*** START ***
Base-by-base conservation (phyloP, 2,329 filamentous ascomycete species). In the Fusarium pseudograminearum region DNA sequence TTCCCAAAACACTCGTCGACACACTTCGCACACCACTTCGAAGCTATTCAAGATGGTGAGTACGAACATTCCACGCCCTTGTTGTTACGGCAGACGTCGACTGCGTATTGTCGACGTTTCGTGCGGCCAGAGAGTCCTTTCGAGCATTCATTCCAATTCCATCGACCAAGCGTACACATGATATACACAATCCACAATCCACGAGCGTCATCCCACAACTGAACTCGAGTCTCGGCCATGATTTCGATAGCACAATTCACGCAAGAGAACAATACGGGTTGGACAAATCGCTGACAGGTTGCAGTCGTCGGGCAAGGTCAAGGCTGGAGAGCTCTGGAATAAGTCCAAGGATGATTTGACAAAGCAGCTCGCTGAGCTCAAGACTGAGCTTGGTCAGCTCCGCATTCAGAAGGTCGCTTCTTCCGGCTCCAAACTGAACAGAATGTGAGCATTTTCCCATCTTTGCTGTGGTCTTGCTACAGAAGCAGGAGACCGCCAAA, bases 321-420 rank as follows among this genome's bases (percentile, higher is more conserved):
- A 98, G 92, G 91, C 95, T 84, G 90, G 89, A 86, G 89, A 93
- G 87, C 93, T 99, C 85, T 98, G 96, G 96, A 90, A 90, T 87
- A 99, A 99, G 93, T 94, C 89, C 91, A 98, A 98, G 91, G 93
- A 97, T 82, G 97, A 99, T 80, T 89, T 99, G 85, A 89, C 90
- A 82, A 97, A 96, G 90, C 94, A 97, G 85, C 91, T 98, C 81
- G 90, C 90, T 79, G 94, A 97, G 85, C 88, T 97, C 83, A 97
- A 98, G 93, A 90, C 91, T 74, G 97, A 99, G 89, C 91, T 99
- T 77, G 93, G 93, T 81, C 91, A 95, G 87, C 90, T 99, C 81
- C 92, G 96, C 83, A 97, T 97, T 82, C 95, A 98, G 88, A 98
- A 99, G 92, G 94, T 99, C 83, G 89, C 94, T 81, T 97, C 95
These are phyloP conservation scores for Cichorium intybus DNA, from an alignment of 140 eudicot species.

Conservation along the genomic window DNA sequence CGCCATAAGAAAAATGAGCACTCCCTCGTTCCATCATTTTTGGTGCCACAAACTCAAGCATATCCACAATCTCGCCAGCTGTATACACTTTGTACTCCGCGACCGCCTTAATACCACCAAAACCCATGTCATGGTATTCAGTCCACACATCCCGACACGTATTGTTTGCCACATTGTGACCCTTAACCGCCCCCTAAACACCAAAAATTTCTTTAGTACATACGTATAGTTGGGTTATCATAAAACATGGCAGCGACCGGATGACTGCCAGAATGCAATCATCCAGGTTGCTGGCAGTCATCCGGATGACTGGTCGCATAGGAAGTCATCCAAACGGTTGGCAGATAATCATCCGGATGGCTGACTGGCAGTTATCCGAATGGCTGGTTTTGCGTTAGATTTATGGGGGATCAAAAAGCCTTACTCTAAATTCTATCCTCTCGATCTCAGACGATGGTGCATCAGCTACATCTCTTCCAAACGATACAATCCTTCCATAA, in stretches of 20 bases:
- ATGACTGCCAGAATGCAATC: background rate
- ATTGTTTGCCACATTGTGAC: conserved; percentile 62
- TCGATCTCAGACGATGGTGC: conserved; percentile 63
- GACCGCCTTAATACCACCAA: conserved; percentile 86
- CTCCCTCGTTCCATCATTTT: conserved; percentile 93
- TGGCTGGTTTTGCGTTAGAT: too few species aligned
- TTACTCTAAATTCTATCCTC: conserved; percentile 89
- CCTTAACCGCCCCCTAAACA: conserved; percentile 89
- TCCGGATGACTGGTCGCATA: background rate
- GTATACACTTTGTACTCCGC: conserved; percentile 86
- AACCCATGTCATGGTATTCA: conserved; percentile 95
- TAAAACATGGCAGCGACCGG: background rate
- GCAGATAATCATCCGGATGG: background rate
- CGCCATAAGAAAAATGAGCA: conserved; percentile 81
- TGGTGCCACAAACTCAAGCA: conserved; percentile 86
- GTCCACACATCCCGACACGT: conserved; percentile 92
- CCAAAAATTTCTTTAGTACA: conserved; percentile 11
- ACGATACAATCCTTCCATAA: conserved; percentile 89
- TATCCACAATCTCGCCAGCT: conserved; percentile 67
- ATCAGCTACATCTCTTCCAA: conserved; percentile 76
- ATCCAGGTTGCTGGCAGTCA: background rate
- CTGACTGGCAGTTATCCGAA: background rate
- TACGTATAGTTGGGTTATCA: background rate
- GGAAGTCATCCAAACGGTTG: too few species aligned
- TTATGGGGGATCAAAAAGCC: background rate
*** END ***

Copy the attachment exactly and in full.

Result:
Base-by-base conservation (phyloP, 2,329 filamentous ascomycete species). In the Fusarium pseudograminearum region DNA sequence TTCCCAAAACACTCGTCGACACACTTCGCACACCACTTCGAAGCTATTCAAGATGGTGAGTACGAACATTCCACGCCCTTGTTGTTACGGCAGACGTCGACTGCGTATTGTCGACGTTTCGTGCGGCCAGAGAGTCCTTTCGAGCATTCATTCCAATTCCATCGACCAAGCGTACACATGATATACACAATCCACAATCCACGAGCGTCATCCCACAACTGAACTCGAGTCTCGGCCATGATTTCGATAGCACAATTCACGCAAGAGAACAATACGGGTTGGACAAATCGCTGACAGGTTGCAGTCGTCGGGCAAGGTCAAGGCTGGAGAGCTCTGGAATAAGTCCAAGGATGATTTGACAAAGCAGCTCGCTGAGCTCAAGACTGAGCTTGGTCAGCTCCGCATTCAGAAGGTCGCTTCTTCCGGCTCCAAACTGAACAGAATGTGAGCATTTTCCCATCTTTGCTGTGGTCTTGCTACAGAAGCAGGAGACCGCCAAA, bases 321-420 rank as follows among this genome's bases (percentile, higher is more conserved):
- A 98, G 92, G 91, C 95, T 84, G 90, G 89, A 86, G 89, A 93
- G 87, C 93, T 99, C 85, T 98, G 96, G 96, A 90, A 90, T 87
- A 99, A 99, G 93, T 94, C 89, C 91, A 98, A 98, G 91, G 93
- A 97, T 82, G 97, A 99, T 80, T 89, T 99, G 85, A 89, C 90
- A 82, A 97, A 96, G 90, C 94, A 97, G 85, C 91, T 98, C 81
- G 90, C 90, T 79, G 94, A 97, G 85, C 88, T 97, C 83, A 97
- A 98, G 93, A 90, C 91, T 74, G 97, A 99, G 89, C 91, T 99
- T 77, G 93, G 93, T 81, C 91, A 95, G 87, C 90, T 99, C 81
- C 92, G 96, C 83, A 97, T 97, T 82, C 95, A 98, G 88, A 98
- A 99, G 92, G 94, T 99, C 83, G 89, C 94, T 81, T 97, C 95
These are phyloP conservation scores for Cichorium intybus DNA, from an alignment of 140 eudicot species.

Conservation along the genomic window DNA sequence CGCCATAAGAAAAATGAGCACTCCCTCGTTCCATCATTTTTGGTGCCACAAACTCAAGCATATCCACAATCTCGCCAGCTGTATACACTTTGTACTCCGCGACCGCCTTAATACCACCAAAACCCATGTCATGGTATTCAGTCCACACATCCCGACACGTATTGTTTGCCACATTGTGACCCTTAACCGCCCCCTAAACACCAAAAATTTCTTTAGTACATACGTATAGTTGGGTTATCATAAAACATGGCAGCGACCGGATGACTGCCAGAATGCAATCATCCAGGTTGCTGGCAGTCATCCGGATGACTGGTCGCATAGGAAGTCATCCAAACGGTTGGCAGATAATCATCCGGATGGCTGACTGGCAGTTATCCGAATGGCTGGTTTTGCGTTAGATTTATGGGGGATCAAAAAGCCTTACTCTAAATTCTATCCTCTCGATCTCAGACGATGGTGCATCAGCTACATCTCTTCCAAACGATACAATCCTTCCATAA, in stretches of 20 bases:
- ATGACTGCCAGAATGCAATC: background rate
- ATTGTTTGCCACATTGTGAC: conserved; percentile 62
- TCGATCTCAGACGATGGTGC: conserved; percentile 63
- GACCGCCTTAATACCACCAA: conserved; percentile 86
- CTCCCTCGTTCCATCATTTT: conserved; percentile 93
- TGGCTGGTTTTGCGTTAGAT: too few species aligned
- TTACTCTAAATTCTATCCTC: conserved; percentile 89
- CCTTAACCGCCCCCTAAACA: conserved; percentile 89
- TCCGGATGACTGGTCGCATA: background rate
- GTATACACTTTGTACTCCGC: conserved; percentile 86
- AACCCATGTCATGGTATTCA: conserved; percentile 95
- TAAAACATGGCAGCGACCGG: background rate
- GCAGATAATCATCCGGATGG: background rate
- CGCCATAAGAAAAATGAGCA: conserved; percentile 81
- TGGTGCCACAAACTCAAGCA: conserved; percentile 86
- GTCCACACATCCCGACACGT: conserved; percentile 92
- CCAAAAATTTCTTTAGTACA: conserved; percentile 11
- ACGATACAATCCTTCCATAA: conserved; percentile 89
- TATCCACAATCTCGCCAGCT: conserved; percentile 67
- ATCAGCTACATCTCTTCCAA: conserved; percentile 76
- ATCCAGGTTGCTGGCAGTCA: background rate
- CTGACTGGCAGTTATCCGAA: background rate
- TACGTATAGTTGGGTTATCA: background rate
- GGAAGTCATCCAAACGGTTG: too few species aligned
- TTATGGGGGATCAAAAAGCC: background rate